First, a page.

Wednesday, July 13, 2011

The Ultimate Battle For The Really Big Bay

Funny how life works. Conduct your life on and off the field with the courteous restraint of a Tasmanian devil and eventually you get nailed for steroids. Match up football teams by all-time win-loss percentage and play them through a bracket, and the ‘Niners meet the Raiders in the second round.

This one shapes up as a barnburner, in part because the teams are simultaneously of an era and not of an era. Many of the teams’ best players played against each other, but the games they played scarcely resemble one another. The ‘Niners played a pass-first, controlled-passing, athletic-defense game. The Raiders ran first, beat you up in the lines, and had a passing game that could beneficently be called uncontrolled.

I know this sort of analogy descends into cliché faster than Lindsay Lohan can go from house arrest to rehab, but the two teams really reflect their communities. Oakland is gritty and nasty, a black vision of doom set to a soundtrack by N.W.A.; San Francisco has been so wide-open you’d almost expect to see Jerry Garcia rolling numbers on the sideline and Steve Young marching out of Candlestick arm-in-arm with Harvey Milk.

Furthermore, there is no clear-cut favorite between the two. Both have mystique, both have a resume, and both have a relatively limited past, so unlike the Cardinals, they can’t dredge up an Ernie Nevers to make up for six decades of Marcel Shipp and Elmer Angsman.

So let’s set the scene: The Raiders trot out an offense featuring Marcus Allen, Fred Biletnikoff, Tim Brown, and a massive line to face a defense consisting of Ronnie Lott and some bodies. The Niners counter with Steve Young, Joe Montana, Jerry Rice, Terrell Owens, Joe Perry, and Hugh McIlhenny (and not much of a line) versus a defense consisting of Ronnie Lott and some bodies. (Actually, Ronnie Lott does not make the all-time Raiders roster, and the bodies include Howie Long, Lyle Alzado, and the vastly underrated Greg Townsend. But it makes for nice symmetry.)

It sounds reasonable that like the Bears, the Raiders could ride their up-front superiority to a grind-it-out victory over a high-flying offense.

Well, no.

The devil for the Raiders is in the details. They have no quarterback, and you need one to win one of these games, especially when you’re playing a team where the guy holding the Sharpie cap for the guy holding the Sharpie for the guy holding the clipboard (John Brodie) threw for 12,000 more yards than the Raiders’ No. 1 (Ken Stabler).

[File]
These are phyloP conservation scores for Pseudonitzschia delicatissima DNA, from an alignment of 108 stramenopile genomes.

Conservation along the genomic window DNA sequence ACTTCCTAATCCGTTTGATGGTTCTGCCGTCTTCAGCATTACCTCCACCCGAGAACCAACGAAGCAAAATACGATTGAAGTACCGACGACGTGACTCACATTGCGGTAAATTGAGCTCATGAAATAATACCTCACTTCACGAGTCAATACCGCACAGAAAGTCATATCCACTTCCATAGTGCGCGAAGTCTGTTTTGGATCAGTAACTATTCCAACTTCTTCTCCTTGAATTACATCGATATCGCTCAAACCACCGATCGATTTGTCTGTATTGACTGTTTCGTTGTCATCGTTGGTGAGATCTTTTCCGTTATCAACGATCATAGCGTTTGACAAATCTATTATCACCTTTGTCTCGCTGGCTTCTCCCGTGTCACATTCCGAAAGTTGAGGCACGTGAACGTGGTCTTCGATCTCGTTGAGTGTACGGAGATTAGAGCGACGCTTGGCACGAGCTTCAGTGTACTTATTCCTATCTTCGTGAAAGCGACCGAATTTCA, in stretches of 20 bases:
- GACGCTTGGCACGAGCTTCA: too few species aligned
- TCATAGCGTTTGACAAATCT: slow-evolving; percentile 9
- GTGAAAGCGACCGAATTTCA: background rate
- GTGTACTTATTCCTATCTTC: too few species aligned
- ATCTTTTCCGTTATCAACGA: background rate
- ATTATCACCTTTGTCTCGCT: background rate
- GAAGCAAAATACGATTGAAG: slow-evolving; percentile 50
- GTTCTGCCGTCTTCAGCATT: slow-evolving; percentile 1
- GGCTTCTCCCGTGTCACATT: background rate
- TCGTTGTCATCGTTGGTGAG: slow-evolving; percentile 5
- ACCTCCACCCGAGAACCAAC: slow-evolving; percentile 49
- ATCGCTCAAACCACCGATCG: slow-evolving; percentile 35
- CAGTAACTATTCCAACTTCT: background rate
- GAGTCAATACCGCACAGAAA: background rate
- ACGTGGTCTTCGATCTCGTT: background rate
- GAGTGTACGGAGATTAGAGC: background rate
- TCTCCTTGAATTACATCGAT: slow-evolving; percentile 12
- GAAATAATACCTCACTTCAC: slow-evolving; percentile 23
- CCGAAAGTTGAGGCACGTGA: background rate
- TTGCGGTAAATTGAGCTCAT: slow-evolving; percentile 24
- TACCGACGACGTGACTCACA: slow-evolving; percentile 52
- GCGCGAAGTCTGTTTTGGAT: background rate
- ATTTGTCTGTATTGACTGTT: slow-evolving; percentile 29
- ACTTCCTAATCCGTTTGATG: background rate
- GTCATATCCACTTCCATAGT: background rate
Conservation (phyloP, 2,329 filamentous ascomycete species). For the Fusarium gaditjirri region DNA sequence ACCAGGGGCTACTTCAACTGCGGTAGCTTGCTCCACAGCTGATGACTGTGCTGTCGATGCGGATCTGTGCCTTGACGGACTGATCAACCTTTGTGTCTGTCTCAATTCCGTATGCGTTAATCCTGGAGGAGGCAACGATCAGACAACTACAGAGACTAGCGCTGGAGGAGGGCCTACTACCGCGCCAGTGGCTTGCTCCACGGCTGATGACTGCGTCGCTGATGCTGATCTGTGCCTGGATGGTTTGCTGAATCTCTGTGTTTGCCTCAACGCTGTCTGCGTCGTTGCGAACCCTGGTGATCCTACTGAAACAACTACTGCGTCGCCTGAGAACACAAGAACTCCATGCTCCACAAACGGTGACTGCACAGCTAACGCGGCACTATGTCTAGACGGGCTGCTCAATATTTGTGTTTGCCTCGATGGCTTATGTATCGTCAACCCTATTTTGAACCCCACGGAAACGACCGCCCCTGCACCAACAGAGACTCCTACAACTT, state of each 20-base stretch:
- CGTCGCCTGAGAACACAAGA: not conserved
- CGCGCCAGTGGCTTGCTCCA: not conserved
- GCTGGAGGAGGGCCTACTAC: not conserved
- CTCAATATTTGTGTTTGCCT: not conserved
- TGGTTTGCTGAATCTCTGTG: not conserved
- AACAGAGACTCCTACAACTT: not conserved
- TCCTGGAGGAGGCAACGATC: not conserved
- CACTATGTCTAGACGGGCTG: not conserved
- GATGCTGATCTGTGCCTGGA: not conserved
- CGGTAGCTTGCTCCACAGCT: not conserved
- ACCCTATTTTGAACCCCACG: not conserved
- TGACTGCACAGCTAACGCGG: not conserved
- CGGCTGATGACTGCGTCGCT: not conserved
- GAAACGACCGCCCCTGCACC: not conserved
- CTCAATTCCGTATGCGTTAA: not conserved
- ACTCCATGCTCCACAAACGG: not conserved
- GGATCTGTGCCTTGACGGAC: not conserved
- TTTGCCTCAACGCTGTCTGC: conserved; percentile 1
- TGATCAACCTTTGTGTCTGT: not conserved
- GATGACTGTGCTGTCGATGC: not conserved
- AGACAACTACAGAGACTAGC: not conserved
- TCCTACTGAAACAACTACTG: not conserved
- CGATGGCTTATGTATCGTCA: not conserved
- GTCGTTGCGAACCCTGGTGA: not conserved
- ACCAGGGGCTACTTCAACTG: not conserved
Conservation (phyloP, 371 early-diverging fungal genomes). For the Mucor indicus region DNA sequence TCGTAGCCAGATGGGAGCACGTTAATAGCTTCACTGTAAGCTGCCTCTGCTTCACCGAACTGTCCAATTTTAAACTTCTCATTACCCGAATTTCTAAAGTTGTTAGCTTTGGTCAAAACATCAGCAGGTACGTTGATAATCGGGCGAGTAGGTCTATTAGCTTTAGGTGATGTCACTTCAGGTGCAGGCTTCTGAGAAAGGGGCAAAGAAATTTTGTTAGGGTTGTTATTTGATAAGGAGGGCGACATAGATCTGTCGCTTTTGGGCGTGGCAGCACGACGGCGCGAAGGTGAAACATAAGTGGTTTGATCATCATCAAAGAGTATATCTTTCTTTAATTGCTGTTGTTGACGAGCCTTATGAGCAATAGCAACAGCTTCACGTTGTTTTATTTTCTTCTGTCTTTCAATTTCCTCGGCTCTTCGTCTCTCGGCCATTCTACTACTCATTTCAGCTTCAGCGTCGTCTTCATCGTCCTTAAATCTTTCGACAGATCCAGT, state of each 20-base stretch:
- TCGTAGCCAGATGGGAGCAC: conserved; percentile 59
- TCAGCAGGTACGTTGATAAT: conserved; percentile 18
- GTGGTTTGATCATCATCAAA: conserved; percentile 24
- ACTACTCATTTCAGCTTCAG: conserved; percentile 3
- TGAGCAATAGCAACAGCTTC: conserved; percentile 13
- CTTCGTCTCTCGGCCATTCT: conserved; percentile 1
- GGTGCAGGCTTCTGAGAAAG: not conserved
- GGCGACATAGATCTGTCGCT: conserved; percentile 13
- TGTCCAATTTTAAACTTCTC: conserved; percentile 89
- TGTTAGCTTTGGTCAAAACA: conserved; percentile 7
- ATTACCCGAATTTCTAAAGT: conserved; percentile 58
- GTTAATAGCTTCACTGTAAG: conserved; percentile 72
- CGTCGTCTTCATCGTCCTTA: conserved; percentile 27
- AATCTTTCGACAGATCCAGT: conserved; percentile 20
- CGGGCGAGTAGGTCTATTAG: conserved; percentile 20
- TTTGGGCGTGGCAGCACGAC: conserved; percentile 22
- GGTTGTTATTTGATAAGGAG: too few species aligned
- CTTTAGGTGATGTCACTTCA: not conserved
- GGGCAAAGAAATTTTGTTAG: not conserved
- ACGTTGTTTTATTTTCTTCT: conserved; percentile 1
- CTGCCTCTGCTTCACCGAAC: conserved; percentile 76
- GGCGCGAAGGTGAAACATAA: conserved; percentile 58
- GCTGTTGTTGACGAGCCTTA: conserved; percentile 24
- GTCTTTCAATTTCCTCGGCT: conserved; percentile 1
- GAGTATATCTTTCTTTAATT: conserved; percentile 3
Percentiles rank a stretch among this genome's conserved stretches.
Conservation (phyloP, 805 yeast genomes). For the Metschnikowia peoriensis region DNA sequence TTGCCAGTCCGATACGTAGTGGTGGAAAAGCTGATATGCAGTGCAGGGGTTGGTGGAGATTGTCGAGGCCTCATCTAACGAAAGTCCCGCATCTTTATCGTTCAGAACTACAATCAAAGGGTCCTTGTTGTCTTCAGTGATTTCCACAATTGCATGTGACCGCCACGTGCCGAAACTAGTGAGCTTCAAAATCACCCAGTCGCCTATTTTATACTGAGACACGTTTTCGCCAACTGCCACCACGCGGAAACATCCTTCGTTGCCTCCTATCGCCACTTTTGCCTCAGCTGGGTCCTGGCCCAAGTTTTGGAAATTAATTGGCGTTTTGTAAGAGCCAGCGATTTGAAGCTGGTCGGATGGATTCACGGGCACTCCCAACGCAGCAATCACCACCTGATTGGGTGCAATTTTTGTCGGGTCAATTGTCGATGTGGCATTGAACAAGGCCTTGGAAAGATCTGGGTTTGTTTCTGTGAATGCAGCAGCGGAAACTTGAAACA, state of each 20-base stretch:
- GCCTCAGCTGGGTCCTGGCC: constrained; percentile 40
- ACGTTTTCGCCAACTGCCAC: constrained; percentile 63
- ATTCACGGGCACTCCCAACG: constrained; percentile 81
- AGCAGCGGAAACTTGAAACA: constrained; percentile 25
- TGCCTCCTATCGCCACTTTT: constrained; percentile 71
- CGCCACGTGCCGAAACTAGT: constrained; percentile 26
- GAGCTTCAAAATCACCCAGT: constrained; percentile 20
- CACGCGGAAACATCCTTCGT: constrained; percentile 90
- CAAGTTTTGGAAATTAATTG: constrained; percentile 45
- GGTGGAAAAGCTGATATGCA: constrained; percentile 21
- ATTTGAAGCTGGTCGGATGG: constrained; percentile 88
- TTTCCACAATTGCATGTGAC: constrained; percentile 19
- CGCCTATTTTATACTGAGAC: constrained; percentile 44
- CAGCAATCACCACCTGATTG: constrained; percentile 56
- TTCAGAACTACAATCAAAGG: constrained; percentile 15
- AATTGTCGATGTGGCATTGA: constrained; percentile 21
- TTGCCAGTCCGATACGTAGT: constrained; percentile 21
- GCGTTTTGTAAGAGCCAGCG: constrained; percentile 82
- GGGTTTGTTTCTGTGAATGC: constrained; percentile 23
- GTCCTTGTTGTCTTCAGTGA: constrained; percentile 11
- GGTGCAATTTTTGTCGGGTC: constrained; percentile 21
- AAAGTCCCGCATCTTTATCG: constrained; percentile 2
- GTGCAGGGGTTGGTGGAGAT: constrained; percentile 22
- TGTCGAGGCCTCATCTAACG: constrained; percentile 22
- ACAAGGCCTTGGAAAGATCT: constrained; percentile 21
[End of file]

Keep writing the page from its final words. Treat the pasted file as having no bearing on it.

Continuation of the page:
The Raiders’ secondary is likewise a little light – el baddo when you’re playing a team like the ‘Niners that hooks up more than Bret Michaels on South Beach. It’s not that the secondary is missing HOF-quality talent; it’s that the talent outside of Willie Brown is either past its prime (Lott), before its time (Charles Woodson), not quite ready for prime time (the soonly departed Nnamdi Asomugha) or star-crossed in some other way (Lester Hayes, Jack Tatum).

Worse yet for a team playing a West Coast passing offense, the linebackers are highly suspect. It’s asking a lot of Phil Villipiano for him to chase around Brent Jones, run down Roger Craig, and basically be the guy back there.

The offensive challenges are likewise daunting. The Raiders’ long-bomb passing game plays right into the hands of a talented secondary that includes Jim Johnson, Eric Wright, Tim McDonald, Merton Hanks, and Abe Woodson in addition to Lott. The 49ers’ D-line is a potent mix of run-stuffers (Dana Stubblefield and Leo Nomellini) and pass-rushers (Bryant Young and Fred Dean). And the linebackers are rangy and athletic enough to chase down Marcus Allen (and who else? Mark van Eeghen? Justin Fargas?).

Still, the Raiders put up a good fight. They take the opening kickoff and pound the ball down the field, running Marcus Allen right and left and mixing in little bits of Biletnikoff and Todd Christiansen. The drive bogs down inside the 20 and the Raiders settle for a short Sebastian Janikowski field goal.

As it turned out, that was all the opening the ‘Niners needed.

Young marches the ‘Niners down the field at head-spinning speed, capping the drive with a short TD toss to Brent Jones. A booming Ray Guy punt pins back the ‘Niners against their goal, but Young could care less. He rolls out for 16, Perry and Craig crack off big runs, and then Rice splits the defense from 43 yards out. The first quarter ends with San Francisco on top 14-3.

The Raiders come back on a Stabler-to-Branch bomb set up by a long Tim Brown kick return, but the ‘Niners strike yet again. This time it’s Montana doing the honors, swinging one out to Perry and watching him jet it in from 27.

The remainder of the half follows the same pattern. The teams trade scores unevenly, the ‘Niners score their fourth straight TD, and the first half ends with San Francisco up 28-13.

Things change little in the second half. San Francisco’s superior depth wears down the Raiders, even Y.A. Tittle plays a few snaps, and the 49ers move on 42-23.

The stats tell the story. Marcus Allen runs for 121, but Stabler completes only 14 of his 33 passes for 278 yards, a score, and two interceptions. Young, Montana, and Tittle throw 39 passes, complete 25, and roll up 407 yards passing, with four TDs and only one pick. Rice catches 11 and Jones seven, and everyone else pitches in. Perry runs for 67 and Craig 51, and that’s more than enough.

The tough paper matchup turns out to be not so tough after all. The Raiders’ greatest weakness meshed with the ‘Niners’ greatest strength, and the result was carnage.

The Silver and Black still have their swagger (and not the Old Spice swagger, either). Nothing can take their swagger. But what they could really use is a few more good players.

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